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It’s Not a Replacement

One of my first tasks when I started my new pastorate three years ago was helping our church get up to speed with our use of technology. When I walked into my new office on the first day, I found an old metal cart with stacks of multi-colored VeggieTales VHS tapes. On the bookshelves were boxes containing cassette tapes from 1995 which claimed to offer “the latest and best method for small groups for your church!” Other rooms had old VHS players(!) and printers sitting in the corner collecting dust, as well as several piles of old cables that nobody could remember what they belonged to.

Those early days were a lot of fun, not only clearing out all of the old, unused technology, but also helping our church embrace new technology to minister in this technologically advanced world. It took some time and effort, but three years later we  finally have a social media presence (which now is really firing on all cylinders thanks to the newest member of our staff), domain name email addresses, online giving, a church management software, electronic children’s check-in, and now…well, like everyone else, livestreaming.

What I learned about our church in those early days wasn’t so much that our members were resistant to technology. Technology wasn’t ignored because it was feared, but because gathering in person was valued so much that new forms of technology just hadn’t really been thought about. In other words, our church so prized the embodied gathering of the saints that technology was always thought of as something that would be nice to have, not something that was essential.

Churches across the globe are finding themselves in a really interesting place. Now that Christians can no longer gather in person (and for good reason), technology has never been more essential to keep ministry going. Yet the real, tangible, and embodied gathering of the church has never been more valued in this generation.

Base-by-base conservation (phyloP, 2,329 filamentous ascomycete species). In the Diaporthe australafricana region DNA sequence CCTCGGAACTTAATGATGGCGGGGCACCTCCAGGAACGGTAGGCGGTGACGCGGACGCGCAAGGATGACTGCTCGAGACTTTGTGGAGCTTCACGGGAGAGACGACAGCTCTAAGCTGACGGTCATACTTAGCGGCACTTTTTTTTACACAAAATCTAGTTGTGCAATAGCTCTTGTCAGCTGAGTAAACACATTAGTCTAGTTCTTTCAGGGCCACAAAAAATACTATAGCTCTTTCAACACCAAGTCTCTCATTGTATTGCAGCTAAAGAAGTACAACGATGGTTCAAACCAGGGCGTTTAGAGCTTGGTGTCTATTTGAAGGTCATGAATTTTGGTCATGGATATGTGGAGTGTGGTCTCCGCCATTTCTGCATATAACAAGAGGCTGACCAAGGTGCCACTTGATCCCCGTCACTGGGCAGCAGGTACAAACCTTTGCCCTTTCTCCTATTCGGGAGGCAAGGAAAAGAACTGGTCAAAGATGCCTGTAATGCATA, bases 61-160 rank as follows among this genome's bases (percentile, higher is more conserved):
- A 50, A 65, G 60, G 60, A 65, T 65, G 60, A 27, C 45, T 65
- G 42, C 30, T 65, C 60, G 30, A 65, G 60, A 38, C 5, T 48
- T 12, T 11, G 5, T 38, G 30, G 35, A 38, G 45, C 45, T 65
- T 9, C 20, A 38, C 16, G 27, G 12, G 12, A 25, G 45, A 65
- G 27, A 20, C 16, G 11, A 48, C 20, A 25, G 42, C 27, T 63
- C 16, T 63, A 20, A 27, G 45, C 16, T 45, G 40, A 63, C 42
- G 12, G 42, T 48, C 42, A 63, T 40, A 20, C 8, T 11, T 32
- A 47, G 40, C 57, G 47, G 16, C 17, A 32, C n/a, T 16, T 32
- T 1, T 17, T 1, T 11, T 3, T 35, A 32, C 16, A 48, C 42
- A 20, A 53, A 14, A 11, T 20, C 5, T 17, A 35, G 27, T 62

Why? Because we really miss each other.

In Life Together, a wonderful book on the Christian community, German pastor Dietrich Bonhoeffer said this:

It is by God’s grace that a congregation is permitted to gather visibly around God’s word and sacrament in this world. Not all Christians partake of this grace. The imprisoned, the sick, the lonely who live in the diaspora, the proclaimers of the gospel in heathen lands stand alone. They know that visible community is grace…

…The physical presence of other Christians is a source of incomparable joy and strength to the believer…Therefore, let those who until now have had the privilege of living a Christian life together with other Christians praise God’s grace from the bottom of their hearts. Let them thank God on their knees and realize: it is grace, nothing but grace, that we are still permitted to live in the community of Christians today.

Now that we no longer have the physical presence of other Christians, many of us are waking up – perhaps for the first time – to the fact that we really love being with other Christians. It just took a global pandemic and the doors of the church being shut for us to realize it.

The technology is great though, isn’t it? Like so many others, I am grateful for the opportunity to have a sense of connectedness with other members of our church – even if it can’t be in person. I enjoy our new prayer times, as well as the opportunity to stream some kind of worship service together. I’ve even heard stories of people tuning into services and Bible studies that likely never would’ve in person.

Many of us are waking up – perhaps for the first time – to the fact that we really love being with other Christians. It just took a global pandemic and the doors of the church being shut for us to realize it.

But it’s not the same is it?

Of course it isn’t. Online worship is not a replacement for the regular and embodied gathering of God’s people. And that’s ok. We can thank God for this wonderful technology while at the same time lament the ways that things are not the same.